Building on experiences acquired from other digital projects, especially online museum exhibitions, museum education, and collecting and archiving websites, CHNM began development on Omeka immediately after we received the grant. We pledged to test and release early and often, so that we could respond to suggestions and fix bugs as they arose over time. As a result of this development cycle, we tagged and released 18 versions of Omeka in three years, in addition to producing two versions of the Omeka.net hosted platform.
Omeka’s success exceeded our expectations, and we are pleased with how well the cultural heritage and academic community accepted Omeka from the earliest stages of development. Since we launched Omeka in its alpha form, it has been downloaded over 10,000 times, and institutions and individuals launched more than 100 new websites with many more in development. Some sites have been recognized for excellence, including the Bracero History Archive (a virtual collaborative archive that brings together materials from the Smithsonian National Museum of American History, Brown University, and The Institute of Oral History at the University of Texas at El Paso) that received the Excellence in Public History Award by the National Council on Public History in 2010.
To demonstrate to those unfamiliar with Omeka what types of sites have been created with Omeka, we launched a Showcase and created a wiki page for “Sites Powered by Omeka”. Currently documenting over 100 websites, the showcase demonstrates the diversity of institutions, content, designs, and implementation possible with Omeka. Below are a few examples to highlight the range of museums and libraries using Omeka:
- Art Nouveau, Europeana;
- Creating Holyoke: Voices of Holyoke Community’s Past, Present, and Future, Holyoke Public Library History Room and Archive and the Wistariashurst Museum;
- Digital Amherst, Jones Library;
- Elvis at 21, Smithsonian Institution’s National Portrait Gallery;
- Lincoln at 200, Abraham Lincoln Bicentennial Commission, the Chicago History Museum, and the Newberry Library;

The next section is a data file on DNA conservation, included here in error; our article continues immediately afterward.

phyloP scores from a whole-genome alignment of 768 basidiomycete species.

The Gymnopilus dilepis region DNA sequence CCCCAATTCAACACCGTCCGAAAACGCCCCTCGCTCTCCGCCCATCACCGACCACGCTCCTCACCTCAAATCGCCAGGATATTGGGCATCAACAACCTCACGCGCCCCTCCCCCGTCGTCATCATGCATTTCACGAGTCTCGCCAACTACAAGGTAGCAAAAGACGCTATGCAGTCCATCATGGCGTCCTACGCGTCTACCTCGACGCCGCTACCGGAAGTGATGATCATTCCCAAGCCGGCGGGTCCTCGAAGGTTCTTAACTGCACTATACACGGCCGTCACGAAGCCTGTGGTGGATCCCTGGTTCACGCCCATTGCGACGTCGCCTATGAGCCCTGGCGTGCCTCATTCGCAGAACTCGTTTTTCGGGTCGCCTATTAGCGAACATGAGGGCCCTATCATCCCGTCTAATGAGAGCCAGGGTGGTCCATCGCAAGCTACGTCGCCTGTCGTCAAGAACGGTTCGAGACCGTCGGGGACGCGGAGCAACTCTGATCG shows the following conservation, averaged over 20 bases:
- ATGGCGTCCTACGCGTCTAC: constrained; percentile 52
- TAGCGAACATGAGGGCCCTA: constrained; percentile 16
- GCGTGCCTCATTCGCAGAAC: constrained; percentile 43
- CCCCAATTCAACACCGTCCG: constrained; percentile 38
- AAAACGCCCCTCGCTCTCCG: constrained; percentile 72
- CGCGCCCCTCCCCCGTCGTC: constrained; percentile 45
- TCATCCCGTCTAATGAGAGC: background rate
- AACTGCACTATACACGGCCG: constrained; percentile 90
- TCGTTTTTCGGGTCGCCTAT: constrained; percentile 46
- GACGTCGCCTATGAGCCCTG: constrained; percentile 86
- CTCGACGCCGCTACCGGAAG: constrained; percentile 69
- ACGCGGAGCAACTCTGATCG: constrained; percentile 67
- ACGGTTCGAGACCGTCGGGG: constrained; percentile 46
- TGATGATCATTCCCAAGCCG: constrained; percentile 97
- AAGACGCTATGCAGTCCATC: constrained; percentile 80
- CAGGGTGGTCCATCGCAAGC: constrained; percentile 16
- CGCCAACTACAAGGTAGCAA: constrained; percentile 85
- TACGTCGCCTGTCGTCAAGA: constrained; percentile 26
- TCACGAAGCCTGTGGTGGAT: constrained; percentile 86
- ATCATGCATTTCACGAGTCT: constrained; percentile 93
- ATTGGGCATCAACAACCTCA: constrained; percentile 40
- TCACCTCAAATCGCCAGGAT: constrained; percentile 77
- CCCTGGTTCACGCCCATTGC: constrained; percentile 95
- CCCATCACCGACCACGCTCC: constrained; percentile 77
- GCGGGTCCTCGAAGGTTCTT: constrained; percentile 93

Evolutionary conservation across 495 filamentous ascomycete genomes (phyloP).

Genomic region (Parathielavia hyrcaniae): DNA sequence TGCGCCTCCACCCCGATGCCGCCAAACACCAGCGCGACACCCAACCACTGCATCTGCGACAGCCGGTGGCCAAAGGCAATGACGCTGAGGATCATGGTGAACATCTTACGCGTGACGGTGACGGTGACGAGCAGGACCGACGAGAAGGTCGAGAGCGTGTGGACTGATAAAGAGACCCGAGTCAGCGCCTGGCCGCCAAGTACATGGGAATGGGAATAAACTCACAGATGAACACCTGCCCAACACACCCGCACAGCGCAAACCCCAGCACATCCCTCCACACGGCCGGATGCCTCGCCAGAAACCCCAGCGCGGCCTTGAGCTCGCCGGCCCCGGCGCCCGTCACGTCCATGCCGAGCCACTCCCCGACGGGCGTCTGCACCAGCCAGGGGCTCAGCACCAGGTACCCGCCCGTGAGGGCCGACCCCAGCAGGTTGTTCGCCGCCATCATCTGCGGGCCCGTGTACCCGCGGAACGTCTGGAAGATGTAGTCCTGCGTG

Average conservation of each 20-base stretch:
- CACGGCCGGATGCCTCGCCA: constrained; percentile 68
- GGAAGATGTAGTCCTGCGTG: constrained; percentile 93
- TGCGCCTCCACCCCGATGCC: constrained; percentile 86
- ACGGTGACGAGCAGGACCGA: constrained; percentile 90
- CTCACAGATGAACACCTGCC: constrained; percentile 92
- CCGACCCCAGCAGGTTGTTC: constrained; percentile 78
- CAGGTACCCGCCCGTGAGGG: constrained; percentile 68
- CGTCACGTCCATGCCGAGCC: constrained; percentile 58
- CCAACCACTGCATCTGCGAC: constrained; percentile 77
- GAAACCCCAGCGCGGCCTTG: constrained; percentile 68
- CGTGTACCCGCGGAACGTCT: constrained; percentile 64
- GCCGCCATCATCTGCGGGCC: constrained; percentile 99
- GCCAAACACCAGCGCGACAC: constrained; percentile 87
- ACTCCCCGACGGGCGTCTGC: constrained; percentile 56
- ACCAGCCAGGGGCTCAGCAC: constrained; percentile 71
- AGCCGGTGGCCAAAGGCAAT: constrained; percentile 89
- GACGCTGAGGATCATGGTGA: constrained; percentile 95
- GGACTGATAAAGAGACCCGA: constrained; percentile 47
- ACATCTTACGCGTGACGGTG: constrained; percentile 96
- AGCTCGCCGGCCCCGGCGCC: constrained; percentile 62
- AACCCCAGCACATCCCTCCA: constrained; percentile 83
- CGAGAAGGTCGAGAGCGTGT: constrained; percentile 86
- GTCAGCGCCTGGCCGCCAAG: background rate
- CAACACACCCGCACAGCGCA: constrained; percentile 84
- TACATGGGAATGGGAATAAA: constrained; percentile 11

- Minnesota Maps, Minnesota Historical Association (no longer online);
- Upper Ringwood Special Collections, Ringwood Public Library;
- Voices for the Lake, ECHO Lake Aquarium and Science Center/Leahy Center for Lake Champlain;
- Yaddo, New York Public Library. (no longer online)
Additionally, we are seeing more undergraduate and graduate level classes incorporating Omeka as a platform for building digital public history, museum, and archive sites. To encourage using Omeka for building capstone projects, we created a separate page in the documentation where professors and teachers can link to their sites and talk about how they teach with Omeka.
We identified small museums and historical societies as a key main user group for Omeka in the grant, and we found that libraries and archives were drawn to Omeka more often than museums because of its strong metadata structure and its interoperability with existing content management systems. In a recent survey (March 2010) of Omeka users, we found that the highest percentage of sites were collections catalogs, with narrative exhibits following closely behind. One of the biggest barriers to adoption and use for museums of all sizes is due to limited access to a LAMP server environment and lacking staff comfortable designing in open-source software.
To remove this barrier to adoption, the team worked very hard to provide alternatives for those interested in using Omeka but who could not provide their own LAMP servers and administrators. First, we offered some assistance in helping users find third-party hosting services that could best manage a program like Omeka on their servers. Next, we reached out to third-party hosts and requested one-click installations and received them from JumpBox and Dreamhost. The final piece, building a CHNM-hosted version, was the most difficult and the most-recently-completed deliverable.